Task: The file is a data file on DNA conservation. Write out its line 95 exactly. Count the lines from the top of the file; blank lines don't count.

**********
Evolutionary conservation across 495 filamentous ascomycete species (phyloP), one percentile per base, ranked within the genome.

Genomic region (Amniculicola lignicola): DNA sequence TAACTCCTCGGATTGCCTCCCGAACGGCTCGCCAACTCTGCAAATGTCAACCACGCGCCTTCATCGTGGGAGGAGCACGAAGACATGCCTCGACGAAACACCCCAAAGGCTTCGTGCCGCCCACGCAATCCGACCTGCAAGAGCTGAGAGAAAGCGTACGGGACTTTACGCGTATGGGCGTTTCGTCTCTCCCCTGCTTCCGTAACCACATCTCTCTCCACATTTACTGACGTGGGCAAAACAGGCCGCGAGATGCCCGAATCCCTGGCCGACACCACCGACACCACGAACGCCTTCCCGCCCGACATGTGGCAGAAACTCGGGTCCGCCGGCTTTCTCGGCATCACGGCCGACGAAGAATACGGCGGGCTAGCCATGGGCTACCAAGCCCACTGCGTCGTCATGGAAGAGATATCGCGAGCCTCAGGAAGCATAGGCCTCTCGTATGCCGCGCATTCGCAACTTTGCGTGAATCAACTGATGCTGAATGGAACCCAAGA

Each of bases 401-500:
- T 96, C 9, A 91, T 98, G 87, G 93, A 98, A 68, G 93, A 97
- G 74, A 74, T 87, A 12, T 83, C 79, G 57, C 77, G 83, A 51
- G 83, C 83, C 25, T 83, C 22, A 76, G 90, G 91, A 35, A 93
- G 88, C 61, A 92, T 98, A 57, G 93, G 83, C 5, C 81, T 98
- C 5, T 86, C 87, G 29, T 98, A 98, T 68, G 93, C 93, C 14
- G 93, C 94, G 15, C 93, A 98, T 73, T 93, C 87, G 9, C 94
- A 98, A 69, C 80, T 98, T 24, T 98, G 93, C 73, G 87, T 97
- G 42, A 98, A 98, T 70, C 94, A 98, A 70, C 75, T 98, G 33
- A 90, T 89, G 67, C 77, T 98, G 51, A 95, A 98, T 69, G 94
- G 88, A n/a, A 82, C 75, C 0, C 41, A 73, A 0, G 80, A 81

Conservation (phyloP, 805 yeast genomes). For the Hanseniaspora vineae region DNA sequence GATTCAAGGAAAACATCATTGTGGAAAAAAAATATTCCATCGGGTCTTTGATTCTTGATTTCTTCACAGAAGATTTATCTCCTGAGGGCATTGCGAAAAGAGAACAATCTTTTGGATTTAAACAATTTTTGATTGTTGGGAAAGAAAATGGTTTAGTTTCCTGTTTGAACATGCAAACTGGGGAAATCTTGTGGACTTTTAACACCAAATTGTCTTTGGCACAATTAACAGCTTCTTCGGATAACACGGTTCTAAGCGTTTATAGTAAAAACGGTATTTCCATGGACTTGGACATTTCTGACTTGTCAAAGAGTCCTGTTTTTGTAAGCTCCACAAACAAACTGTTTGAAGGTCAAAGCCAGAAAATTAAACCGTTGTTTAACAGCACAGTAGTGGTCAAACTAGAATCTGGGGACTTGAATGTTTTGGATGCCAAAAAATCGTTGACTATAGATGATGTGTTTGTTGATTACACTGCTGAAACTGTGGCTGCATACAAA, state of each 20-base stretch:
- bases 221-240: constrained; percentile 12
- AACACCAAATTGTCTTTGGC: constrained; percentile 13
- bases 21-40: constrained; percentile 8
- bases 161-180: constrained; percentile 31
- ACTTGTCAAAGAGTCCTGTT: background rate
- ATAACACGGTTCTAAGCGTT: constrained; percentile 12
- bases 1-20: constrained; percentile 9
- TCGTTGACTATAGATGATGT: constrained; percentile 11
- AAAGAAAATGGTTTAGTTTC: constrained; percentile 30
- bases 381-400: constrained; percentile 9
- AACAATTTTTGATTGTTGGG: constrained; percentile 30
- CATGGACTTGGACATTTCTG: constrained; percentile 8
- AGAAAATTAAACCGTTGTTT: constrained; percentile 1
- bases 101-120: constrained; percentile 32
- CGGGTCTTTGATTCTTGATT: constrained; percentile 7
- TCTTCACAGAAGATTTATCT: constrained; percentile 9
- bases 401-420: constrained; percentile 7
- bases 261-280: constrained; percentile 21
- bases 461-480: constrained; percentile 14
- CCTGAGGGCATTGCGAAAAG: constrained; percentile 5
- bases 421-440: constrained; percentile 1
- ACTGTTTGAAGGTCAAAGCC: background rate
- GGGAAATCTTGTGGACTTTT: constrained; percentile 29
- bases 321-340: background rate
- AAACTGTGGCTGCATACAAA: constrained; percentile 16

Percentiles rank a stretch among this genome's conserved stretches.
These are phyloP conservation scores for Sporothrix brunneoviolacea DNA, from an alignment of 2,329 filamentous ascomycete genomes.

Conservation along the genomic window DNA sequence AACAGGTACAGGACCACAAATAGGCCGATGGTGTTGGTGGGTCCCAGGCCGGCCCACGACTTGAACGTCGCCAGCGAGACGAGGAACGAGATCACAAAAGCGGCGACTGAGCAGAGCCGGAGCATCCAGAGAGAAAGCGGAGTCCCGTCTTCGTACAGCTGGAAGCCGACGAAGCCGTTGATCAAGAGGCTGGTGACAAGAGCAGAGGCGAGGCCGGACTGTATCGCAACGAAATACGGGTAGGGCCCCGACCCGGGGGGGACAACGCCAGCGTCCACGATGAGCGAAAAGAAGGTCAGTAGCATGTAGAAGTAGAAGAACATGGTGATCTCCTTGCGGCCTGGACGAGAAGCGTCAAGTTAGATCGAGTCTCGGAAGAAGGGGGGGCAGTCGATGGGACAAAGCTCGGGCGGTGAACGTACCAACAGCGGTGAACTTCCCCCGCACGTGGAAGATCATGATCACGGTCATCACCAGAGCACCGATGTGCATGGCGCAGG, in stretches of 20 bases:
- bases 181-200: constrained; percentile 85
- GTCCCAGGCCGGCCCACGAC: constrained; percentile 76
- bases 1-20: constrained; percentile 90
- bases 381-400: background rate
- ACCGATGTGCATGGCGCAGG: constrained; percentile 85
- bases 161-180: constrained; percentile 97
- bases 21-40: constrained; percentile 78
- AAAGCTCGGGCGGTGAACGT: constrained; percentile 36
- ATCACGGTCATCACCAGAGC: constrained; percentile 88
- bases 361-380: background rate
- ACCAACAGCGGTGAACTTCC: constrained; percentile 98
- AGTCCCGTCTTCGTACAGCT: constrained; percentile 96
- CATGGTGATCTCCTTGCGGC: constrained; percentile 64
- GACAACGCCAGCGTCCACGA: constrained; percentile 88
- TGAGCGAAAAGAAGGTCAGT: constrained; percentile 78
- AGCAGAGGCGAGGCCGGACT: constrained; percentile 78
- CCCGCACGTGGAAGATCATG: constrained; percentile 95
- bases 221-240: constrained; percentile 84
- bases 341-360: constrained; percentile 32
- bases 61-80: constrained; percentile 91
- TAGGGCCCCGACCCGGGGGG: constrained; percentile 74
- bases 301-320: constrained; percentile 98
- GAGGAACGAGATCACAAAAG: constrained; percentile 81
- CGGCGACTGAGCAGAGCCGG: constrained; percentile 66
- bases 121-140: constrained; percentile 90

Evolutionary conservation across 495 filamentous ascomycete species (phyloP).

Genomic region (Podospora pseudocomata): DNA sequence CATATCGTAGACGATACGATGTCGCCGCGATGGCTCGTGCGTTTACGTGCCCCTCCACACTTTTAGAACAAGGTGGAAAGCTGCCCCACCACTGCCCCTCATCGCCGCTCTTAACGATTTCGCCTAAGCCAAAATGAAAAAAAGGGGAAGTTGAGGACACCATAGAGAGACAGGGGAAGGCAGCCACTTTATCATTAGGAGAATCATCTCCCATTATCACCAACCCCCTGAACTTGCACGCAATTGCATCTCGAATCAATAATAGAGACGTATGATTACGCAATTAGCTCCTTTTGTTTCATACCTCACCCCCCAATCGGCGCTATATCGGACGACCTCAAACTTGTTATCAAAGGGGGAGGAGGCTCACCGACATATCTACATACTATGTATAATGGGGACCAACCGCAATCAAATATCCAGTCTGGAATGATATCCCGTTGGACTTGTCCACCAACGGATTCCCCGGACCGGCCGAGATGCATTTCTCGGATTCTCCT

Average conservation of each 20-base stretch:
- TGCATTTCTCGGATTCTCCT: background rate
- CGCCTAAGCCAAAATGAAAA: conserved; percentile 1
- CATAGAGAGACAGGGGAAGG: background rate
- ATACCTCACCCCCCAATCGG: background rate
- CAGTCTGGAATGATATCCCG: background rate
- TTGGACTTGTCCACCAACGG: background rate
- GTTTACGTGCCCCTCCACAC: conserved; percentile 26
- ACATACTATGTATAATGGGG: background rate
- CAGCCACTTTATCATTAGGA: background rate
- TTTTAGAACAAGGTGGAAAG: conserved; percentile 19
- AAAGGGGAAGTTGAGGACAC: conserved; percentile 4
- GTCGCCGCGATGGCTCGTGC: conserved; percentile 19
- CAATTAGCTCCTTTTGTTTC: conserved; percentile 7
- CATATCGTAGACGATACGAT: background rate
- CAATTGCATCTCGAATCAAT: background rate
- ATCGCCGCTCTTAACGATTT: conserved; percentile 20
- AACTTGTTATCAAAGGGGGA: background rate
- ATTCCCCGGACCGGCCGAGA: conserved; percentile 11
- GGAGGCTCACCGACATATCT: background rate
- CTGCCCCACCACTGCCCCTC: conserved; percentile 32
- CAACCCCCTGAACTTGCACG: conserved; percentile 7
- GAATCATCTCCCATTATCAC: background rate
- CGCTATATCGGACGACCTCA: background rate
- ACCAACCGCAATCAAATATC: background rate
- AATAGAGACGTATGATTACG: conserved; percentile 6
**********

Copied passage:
- AATAGAGACGTATGATTACG: conserved; percentile 6